Rod, you are not missing anything.

Pat O'Neill
Pat O'Neill
9 months ago
Reply to  Pat O'Neill

Yes, I think you’re missing something. My response is predicated on the idea that this evaluation of Tanner-Ihm’s personality is valid, but valid only to him. And it is based on the tone and content of his article. He comes across as angry and aggressive. He may have valid reasons for those feelings, but constant anger is a poor way for anyone to approach life, let alone a prospective clergyman.   I am certainly not saying that all people of color can be described this way…but that it seems to me to be a legitimate description of this one man.… Read more »

Kate
Kate
9 months ago
Reply to  Pat O'Neill

“He comes across as angry and aggressive. He may have valid reasons for those feelings, but constant anger is a poor way for anyone to approach life, let alone a prospective clergyman.” You may have missed JK Rowling’s appalling anti-trans statements. You may not be aware that the Government seems to be suggesting that “trans women” should be excluded from women-only spaces so we won’t be able to shop for clothes, use the toilet (no more pubs and restaurants for us) or changing rooms and showers in gyms and swimming pools. You might not have read many people describing how… Read more »

Ordinary Vicar
Ordinary Vicar
9 months ago
Reply to  Pat O'Neill

I often read the posts on this site but have never commented before. I am resonding to the comments made by Tanner -Ihn. The attitude is the same towards anyone who doesnt fit the mould. If you are like me and from a working class background you are too often patronised in the church particularly by other clergy. When it happens too often you can often feel angry and aggressive and defensive because we are supposedly all equal before God. I am a member of the clergy and understand his comments as it can be very difficult at times. Much… Read more »

Fr. Dean Henley
Fr. Dean Henley
9 months ago

I’m deeply shocked by the racism Augustine encountered with my former diocese. I retired six months ago but I hope I’m not being naive in saying I’m confident any of my former colleagues in my Bedfordshire deanery would have made Augustine welcome. He’s been brave to expose the hypocrisy of the institution, not to mention the racism itself. I pray he finds a post where he will be loved and valued.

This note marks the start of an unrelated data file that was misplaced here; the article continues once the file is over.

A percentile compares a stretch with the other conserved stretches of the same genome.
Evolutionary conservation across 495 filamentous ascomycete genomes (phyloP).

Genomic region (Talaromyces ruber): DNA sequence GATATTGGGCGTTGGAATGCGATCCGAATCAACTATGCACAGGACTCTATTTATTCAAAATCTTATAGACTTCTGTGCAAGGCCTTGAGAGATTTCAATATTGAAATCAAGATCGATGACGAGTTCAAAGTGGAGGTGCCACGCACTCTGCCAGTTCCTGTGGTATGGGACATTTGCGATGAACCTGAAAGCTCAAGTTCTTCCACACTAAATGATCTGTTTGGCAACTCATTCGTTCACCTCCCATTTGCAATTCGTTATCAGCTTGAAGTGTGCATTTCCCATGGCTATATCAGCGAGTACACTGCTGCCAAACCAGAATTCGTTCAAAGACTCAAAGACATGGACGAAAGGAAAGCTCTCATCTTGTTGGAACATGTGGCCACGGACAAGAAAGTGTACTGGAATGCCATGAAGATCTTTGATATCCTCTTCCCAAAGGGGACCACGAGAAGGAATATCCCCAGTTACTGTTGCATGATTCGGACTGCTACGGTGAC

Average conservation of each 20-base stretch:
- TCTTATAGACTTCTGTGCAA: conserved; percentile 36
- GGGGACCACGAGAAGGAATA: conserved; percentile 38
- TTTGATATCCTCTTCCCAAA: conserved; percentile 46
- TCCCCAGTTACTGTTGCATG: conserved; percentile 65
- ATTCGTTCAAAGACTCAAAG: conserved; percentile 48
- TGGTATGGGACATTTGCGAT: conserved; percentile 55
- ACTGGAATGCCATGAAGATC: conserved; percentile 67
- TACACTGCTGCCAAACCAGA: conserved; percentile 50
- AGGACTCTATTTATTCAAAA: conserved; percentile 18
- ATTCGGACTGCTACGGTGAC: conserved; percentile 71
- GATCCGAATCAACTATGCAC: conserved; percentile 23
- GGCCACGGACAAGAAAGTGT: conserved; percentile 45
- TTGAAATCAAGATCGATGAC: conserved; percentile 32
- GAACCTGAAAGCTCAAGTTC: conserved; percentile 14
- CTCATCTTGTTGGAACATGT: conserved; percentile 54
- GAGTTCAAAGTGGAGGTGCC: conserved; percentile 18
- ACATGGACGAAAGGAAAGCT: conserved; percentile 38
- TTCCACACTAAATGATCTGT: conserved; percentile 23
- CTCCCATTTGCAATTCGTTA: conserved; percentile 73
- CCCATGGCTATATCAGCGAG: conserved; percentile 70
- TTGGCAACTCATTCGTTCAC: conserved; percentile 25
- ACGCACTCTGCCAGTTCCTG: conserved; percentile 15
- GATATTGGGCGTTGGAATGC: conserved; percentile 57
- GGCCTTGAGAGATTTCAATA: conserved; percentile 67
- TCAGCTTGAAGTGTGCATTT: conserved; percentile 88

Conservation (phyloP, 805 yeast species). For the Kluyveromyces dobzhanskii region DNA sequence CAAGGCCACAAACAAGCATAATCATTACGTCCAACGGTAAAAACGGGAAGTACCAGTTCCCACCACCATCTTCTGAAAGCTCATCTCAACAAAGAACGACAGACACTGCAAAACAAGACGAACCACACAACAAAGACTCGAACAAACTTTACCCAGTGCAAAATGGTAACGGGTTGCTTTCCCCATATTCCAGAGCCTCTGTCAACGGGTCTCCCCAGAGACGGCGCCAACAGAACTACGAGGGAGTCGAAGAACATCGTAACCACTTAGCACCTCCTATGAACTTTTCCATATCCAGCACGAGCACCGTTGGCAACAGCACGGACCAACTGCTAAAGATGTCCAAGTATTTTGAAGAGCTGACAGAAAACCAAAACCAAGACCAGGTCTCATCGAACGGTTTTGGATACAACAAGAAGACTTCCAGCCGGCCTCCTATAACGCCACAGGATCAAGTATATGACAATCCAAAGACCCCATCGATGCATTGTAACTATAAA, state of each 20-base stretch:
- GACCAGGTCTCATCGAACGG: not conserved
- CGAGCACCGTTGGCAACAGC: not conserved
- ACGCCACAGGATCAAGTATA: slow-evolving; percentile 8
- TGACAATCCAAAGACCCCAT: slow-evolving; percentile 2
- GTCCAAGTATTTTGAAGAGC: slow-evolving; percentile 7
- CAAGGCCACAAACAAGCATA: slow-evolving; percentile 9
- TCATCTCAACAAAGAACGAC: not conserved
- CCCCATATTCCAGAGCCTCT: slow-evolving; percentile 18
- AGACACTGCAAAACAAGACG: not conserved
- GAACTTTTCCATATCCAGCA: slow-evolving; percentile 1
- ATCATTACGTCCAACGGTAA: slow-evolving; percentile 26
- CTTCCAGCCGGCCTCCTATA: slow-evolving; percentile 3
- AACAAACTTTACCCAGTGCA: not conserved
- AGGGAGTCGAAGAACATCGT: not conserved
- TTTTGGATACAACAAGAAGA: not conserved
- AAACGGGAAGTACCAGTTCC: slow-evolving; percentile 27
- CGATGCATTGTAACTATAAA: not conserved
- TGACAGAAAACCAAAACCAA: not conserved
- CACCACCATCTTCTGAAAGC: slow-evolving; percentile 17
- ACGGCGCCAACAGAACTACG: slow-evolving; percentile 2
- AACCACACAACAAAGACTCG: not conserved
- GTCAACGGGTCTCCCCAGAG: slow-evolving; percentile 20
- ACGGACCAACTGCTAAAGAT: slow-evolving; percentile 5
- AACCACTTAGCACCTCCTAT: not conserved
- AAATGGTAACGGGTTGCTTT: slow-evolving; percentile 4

God 'elp us all
God 'elp us all
9 months ago

Shades of black and white elephants in the room. As I write this there are 12 comments on this thread and 27 regarding Lord Carey! Folk here debate whether it is appropriate to be ‘eaten up with zeal’ (Augustine). On the ‘Carey’ thread, there is concern expressed that he is 84, so should be shown sympathy. He did wrong, and so did other bishops and archbishops whther by omission or commission. Meanwhile victims are left to moulder. Dear CofE- ‘get a grip’; why wonder that the people relate better to caring footballers than ‘the church’. Wake up: Pay up, pay… Read more »

Rowland Wateridge
Rowland Wateridge
9 months ago

The issue on the Archbishop Carey thread (admittedly some of the correspondents there have deviated from the core topic) is the apparent injustice of serious allegations being made against a respondent (who happens to be elderly and deserving consideration on that ground alone), those allegations not even being communicated to him, his PTO being revoked, and his not being afforded representation on the body sitting in judgement – a hat trick of breaches of natural justice which you seem to dismiss as unimportant. Do you not feel shame that the Church is behaving in this way? The merits of the… Read more »

Last edited 9 months ago by Rowland Wateridge
Charles Read
9 months ago

Just to illustrate the wider picture which Augustine’s article opens up: Some years ago, a friend who was incumbent of two black majority churches interviewed a potential curate. At least, they tried to. The candidate phoned up to express concerns about coming to meet my friend in the parishes as it was ‘a rough area’ – though they came from another parish in the deanery which was just as challenging and challenged in terms of deprivation and crime. They agreed to meet in a cafe in yet a third part of the deanery – in the suburbs. The candidate (training… Read more »